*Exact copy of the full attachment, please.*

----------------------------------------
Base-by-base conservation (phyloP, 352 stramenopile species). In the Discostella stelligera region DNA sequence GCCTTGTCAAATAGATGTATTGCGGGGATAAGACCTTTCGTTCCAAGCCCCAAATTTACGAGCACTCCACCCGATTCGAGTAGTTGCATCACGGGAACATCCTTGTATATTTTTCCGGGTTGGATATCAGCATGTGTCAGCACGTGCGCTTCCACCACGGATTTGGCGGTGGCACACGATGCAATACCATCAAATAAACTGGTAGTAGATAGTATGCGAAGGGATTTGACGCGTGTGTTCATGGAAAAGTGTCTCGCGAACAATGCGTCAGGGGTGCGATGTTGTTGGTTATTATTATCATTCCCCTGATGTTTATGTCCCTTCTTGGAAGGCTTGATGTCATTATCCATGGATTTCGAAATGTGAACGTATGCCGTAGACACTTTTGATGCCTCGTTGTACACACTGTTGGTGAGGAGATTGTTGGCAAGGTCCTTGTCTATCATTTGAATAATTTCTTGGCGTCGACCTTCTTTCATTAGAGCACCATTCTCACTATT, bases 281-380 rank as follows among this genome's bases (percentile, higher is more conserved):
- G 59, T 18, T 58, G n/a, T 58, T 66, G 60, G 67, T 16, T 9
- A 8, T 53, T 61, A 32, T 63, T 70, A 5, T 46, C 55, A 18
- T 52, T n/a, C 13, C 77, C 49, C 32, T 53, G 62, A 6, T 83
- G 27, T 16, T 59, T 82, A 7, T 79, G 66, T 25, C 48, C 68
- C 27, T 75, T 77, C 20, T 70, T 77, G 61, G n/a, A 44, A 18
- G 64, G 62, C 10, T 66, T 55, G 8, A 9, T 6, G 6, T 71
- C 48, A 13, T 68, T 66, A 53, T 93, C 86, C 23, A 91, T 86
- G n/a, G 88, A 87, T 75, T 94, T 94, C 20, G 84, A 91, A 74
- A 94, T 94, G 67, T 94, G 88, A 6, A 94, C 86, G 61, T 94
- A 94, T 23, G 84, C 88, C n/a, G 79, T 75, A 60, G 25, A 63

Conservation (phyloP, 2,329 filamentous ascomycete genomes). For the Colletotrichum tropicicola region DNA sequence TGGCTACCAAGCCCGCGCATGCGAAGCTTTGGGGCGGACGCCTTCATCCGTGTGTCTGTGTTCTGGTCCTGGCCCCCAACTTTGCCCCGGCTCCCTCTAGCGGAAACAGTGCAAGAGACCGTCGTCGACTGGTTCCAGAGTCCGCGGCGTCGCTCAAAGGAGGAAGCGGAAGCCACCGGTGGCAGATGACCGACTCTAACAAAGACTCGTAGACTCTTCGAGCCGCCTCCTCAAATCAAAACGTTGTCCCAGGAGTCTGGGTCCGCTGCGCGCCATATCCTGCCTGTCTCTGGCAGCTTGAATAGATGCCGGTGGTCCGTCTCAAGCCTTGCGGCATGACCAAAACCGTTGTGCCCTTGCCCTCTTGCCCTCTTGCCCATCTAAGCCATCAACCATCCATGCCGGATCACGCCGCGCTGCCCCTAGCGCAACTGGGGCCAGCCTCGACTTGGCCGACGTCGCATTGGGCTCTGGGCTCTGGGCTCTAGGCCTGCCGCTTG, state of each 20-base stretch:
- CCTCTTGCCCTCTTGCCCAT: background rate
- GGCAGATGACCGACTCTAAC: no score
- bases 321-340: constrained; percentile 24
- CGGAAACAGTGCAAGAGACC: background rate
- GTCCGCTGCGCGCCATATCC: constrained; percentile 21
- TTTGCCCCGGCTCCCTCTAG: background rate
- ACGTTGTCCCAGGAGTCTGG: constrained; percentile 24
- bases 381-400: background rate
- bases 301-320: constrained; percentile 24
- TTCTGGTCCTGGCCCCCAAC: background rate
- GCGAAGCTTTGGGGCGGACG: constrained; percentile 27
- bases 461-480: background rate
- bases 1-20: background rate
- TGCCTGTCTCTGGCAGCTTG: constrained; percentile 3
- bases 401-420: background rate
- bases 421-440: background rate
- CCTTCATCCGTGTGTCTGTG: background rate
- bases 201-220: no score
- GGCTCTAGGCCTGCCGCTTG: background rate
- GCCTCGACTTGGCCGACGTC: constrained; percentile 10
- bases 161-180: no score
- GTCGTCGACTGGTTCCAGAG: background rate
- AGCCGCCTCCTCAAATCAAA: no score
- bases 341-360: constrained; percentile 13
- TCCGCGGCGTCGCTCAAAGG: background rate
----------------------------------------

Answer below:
Base-by-base conservation (phyloP, 352 stramenopile species). In the Discostella stelligera region DNA sequence GCCTTGTCAAATAGATGTATTGCGGGGATAAGACCTTTCGTTCCAAGCCCCAAATTTACGAGCACTCCACCCGATTCGAGTAGTTGCATCACGGGAACATCCTTGTATATTTTTCCGGGTTGGATATCAGCATGTGTCAGCACGTGCGCTTCCACCACGGATTTGGCGGTGGCACACGATGCAATACCATCAAATAAACTGGTAGTAGATAGTATGCGAAGGGATTTGACGCGTGTGTTCATGGAAAAGTGTCTCGCGAACAATGCGTCAGGGGTGCGATGTTGTTGGTTATTATTATCATTCCCCTGATGTTTATGTCCCTTCTTGGAAGGCTTGATGTCATTATCCATGGATTTCGAAATGTGAACGTATGCCGTAGACACTTTTGATGCCTCGTTGTACACACTGTTGGTGAGGAGATTGTTGGCAAGGTCCTTGTCTATCATTTGAATAATTTCTTGGCGTCGACCTTCTTTCATTAGAGCACCATTCTCACTATT, bases 281-380 rank as follows among this genome's bases (percentile, higher is more conserved):
- G 59, T 18, T 58, G n/a, T 58, T 66, G 60, G 67, T 16, T 9
- A 8, T 53, T 61, A 32, T 63, T 70, A 5, T 46, C 55, A 18
- T 52, T n/a, C 13, C 77, C 49, C 32, T 53, G 62, A 6, T 83
- G 27, T 16, T 59, T 82, A 7, T 79, G 66, T 25, C 48, C 68
- C 27, T 75, T 77, C 20, T 70, T 77, G 61, G n/a, A 44, A 18
- G 64, G 62, C 10, T 66, T 55, G 8, A 9, T 6, G 6, T 71
- C 48, A 13, T 68, T 66, A 53, T 93, C 86, C 23, A 91, T 86
- G n/a, G 88, A 87, T 75, T 94, T 94, C 20, G 84, A 91, A 74
- A 94, T 94, G 67, T 94, G 88, A 6, A 94, C 86, G 61, T 94
- A 94, T 23, G 84, C 88, C n/a, G 79, T 75, A 60, G 25, A 63

Conservation (phyloP, 2,329 filamentous ascomycete genomes). For the Colletotrichum tropicicola region DNA sequence TGGCTACCAAGCCCGCGCATGCGAAGCTTTGGGGCGGACGCCTTCATCCGTGTGTCTGTGTTCTGGTCCTGGCCCCCAACTTTGCCCCGGCTCCCTCTAGCGGAAACAGTGCAAGAGACCGTCGTCGACTGGTTCCAGAGTCCGCGGCGTCGCTCAAAGGAGGAAGCGGAAGCCACCGGTGGCAGATGACCGACTCTAACAAAGACTCGTAGACTCTTCGAGCCGCCTCCTCAAATCAAAACGTTGTCCCAGGAGTCTGGGTCCGCTGCGCGCCATATCCTGCCTGTCTCTGGCAGCTTGAATAGATGCCGGTGGTCCGTCTCAAGCCTTGCGGCATGACCAAAACCGTTGTGCCCTTGCCCTCTTGCCCTCTTGCCCATCTAAGCCATCAACCATCCATGCCGGATCACGCCGCGCTGCCCCTAGCGCAACTGGGGCCAGCCTCGACTTGGCCGACGTCGCATTGGGCTCTGGGCTCTGGGCTCTAGGCCTGCCGCTTG, state of each 20-base stretch:
- CCTCTTGCCCTCTTGCCCAT: background rate
- GGCAGATGACCGACTCTAAC: no score
- bases 321-340: constrained; percentile 24
- CGGAAACAGTGCAAGAGACC: background rate
- GTCCGCTGCGCGCCATATCC: constrained; percentile 21
- TTTGCCCCGGCTCCCTCTAG: background rate
- ACGTTGTCCCAGGAGTCTGG: constrained; percentile 24
- bases 381-400: background rate
- bases 301-320: constrained; percentile 24
- TTCTGGTCCTGGCCCCCAAC: background rate
- GCGAAGCTTTGGGGCGGACG: constrained; percentile 27
- bases 461-480: background rate
- bases 1-20: background rate
- TGCCTGTCTCTGGCAGCTTG: constrained; percentile 3
- bases 401-420: background rate
- bases 421-440: background rate
- CCTTCATCCGTGTGTCTGTG: background rate
- bases 201-220: no score
- GGCTCTAGGCCTGCCGCTTG: background rate
- GCCTCGACTTGGCCGACGTC: constrained; percentile 10
- bases 161-180: no score
- GTCGTCGACTGGTTCCAGAG: background rate
- AGCCGCCTCCTCAAATCAAA: no score
- bases 341-360: constrained; percentile 13
- TCCGCGGCGTCGCTCAAAGG: background rate